Daniel Theobald

Daniel Theobald

What was the name of the company you worked for and what do they do?

I spent my year in industry working for the National Nuclear Laboratory (NNL), they are a UK government-owned and operated nuclear services technology provider covering the whole of the nuclear fuel cycle. NNL primarily focus on research and development (R&D) projects for companies from within the nuclear industry as well as providing services for operational nuclear reactors. The type of work that NNL specialise in includes new reactor build, operation of reactors, operations of fuel processing plants, waste management and decommissioning (WM&D), and post-operational clean-out of nuclear facilities.

What was your role within the company?

I worked within the WM&D business area under the particle sludge and slurry science team who specialise in IR&D work concerning solid-liquid phase systems. My team tackled a wide range of challenges associated with particles, sludges and slurries. These materials are ubiquitous across the nuclear industry and present one of the greatest challenges to the clean-up of the Sellafield Site. A large portion of the work I completed was R&D projects including engineering assessments, process optimisation and materials characterisation in support of Sellafield’s Box Encapsulation Plant (BEP).

I also had the opportunity to cross over and work alongside a few other teams in order to broaden my experience and career development. I worked on other projects such as the re-commissioning of the Molten Salts Dynamics Rig, a test rig for understanding the engineering properties of molten salts for applications in nuclear and developing new agitation methods for mixing old highly active storage tanks.

Can you please give me an insight into a typical day?

When working in the field of R&D your days are rarely ever the same. My routine centres greatly around the types of projects that I am on or the workload available to me at the time. When working at the Workington laboratory I would generally get in just before 8 am, switch on my computer and check my emails whilst preparing a to-do list for the day. After any early morning meetings I would begin starting work within the rig hall facilities making sure my process team (mechanics and technicians) were briefed on the jobs that needed to be completed that day as well as any safety procedures that were required. We would begin engineering trails through until lunch then continue on with trials until 4 pm. In-between and after running trials I would be fulfilling other duties such as ordering equipment, preparing safety documentation, analysing data or writing reports.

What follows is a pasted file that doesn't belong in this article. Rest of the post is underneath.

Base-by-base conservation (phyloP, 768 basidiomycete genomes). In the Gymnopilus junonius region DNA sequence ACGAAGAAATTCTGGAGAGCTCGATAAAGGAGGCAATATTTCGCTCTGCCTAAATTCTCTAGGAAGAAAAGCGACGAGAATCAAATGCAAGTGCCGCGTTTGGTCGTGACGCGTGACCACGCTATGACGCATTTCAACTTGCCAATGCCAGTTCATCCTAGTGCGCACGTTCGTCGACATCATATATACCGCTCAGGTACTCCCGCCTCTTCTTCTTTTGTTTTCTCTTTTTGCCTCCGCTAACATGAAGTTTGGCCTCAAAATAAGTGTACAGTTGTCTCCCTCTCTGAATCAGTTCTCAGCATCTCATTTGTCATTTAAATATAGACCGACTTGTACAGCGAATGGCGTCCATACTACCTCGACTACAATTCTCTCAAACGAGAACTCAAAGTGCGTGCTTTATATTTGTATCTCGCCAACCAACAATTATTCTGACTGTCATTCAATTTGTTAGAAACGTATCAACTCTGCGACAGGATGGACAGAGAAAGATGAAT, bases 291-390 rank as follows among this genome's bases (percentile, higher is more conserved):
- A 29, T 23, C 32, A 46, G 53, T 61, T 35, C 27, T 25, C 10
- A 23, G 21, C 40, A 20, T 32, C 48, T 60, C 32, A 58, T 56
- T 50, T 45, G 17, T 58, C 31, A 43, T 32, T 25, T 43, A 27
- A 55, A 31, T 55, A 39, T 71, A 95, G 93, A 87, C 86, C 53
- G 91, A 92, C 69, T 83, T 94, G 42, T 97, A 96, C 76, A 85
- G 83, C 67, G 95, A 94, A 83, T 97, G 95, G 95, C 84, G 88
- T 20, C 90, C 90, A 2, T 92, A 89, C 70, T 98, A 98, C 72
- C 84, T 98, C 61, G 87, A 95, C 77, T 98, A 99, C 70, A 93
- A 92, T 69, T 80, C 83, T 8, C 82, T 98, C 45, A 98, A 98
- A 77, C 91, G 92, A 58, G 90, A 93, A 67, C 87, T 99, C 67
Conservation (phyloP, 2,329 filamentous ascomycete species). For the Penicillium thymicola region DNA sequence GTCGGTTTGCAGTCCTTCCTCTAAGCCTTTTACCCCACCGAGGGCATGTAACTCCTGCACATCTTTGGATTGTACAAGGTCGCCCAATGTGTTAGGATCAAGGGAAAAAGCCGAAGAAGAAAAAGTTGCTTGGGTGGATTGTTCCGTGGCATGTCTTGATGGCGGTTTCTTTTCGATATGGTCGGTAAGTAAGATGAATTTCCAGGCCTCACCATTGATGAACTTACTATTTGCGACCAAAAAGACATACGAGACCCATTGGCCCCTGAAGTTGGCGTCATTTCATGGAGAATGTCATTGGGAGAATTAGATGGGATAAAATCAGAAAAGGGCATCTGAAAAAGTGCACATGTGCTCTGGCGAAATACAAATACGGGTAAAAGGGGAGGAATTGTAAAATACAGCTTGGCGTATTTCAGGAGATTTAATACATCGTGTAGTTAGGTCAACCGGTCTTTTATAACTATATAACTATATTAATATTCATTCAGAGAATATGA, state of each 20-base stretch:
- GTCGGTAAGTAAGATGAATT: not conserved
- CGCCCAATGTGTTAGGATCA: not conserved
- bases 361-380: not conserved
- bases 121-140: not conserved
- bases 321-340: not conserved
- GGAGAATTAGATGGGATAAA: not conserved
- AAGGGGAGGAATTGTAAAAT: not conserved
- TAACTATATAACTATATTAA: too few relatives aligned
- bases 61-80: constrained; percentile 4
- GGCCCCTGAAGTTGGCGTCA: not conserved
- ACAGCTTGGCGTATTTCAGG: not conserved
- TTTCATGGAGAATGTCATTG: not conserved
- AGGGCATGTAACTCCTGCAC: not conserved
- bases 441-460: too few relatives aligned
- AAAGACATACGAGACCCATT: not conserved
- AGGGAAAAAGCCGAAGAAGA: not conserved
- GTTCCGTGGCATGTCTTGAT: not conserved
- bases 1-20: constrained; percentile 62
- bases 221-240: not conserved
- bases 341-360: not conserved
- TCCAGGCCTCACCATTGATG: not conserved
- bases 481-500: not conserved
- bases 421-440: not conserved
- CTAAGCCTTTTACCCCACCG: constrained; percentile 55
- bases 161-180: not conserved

What did you enjoy the most and did you get involved in any interesting projects?

The most enjoyable aspect of my time on placement would be the amount of freedom and responsibility I received from my managers and technical leads on projects. I was hardly ever ‘supervised’ and would be trusted to organise, oversee and complete projects on my own, within reason. I spent a lot of my time visiting or working in other offices, besides Workington, on various other projects from outside of my business area as well as attending technical conferences and nuclear facility tours.

During the second half of my placement, I spent a lot of time working in the central laboratory, within the Sellafield site, to develop new techniques for agitating old site highly active storage tanks using novel materials. This work comprised of inactive, small scale, bench-top trials within the laboratory facilities. The facilities at the central laboratory were much more suited to this type of work and experts in this field were close by in these offices which made it easier to get support during my research.

Why did you want to undertake a year in industry?

I thought that a year in the industry would give me a wider perspective of the career path that I had chosen. I wanted to gain an insight into the challenges involved in the nuclear industry first-hand and obtain real experience in process engineering before, deciding to fully commit to the industry as a career choice. I knew going into NNL would be a very different experience and working there would give me a strong understanding of what I should expect once I graduate.

What did you hope to get out of this experience?

I wanted to understand my personal strengths and weaknesses as an employee as well as a chemical engineer. I knew that if I used my time in the industry to improve on my weaknesses that it would make me a better engineer and more employable individual once I graduate. In addition, I also wanted to try and gain a wide range experiences within the engineering profession so that I could find out which areas suited me the most.

Do you have any tips and advice to current students thinking of undertaking a year in industry?

A year in industry is an opportunity to gain invaluable experience which will not only benefit you personally, but it allows you to be employable your future. It is also important that you branch out during your time in the industry by being pro-active, as it is a great opportunity to network with professionals in your chosen industry.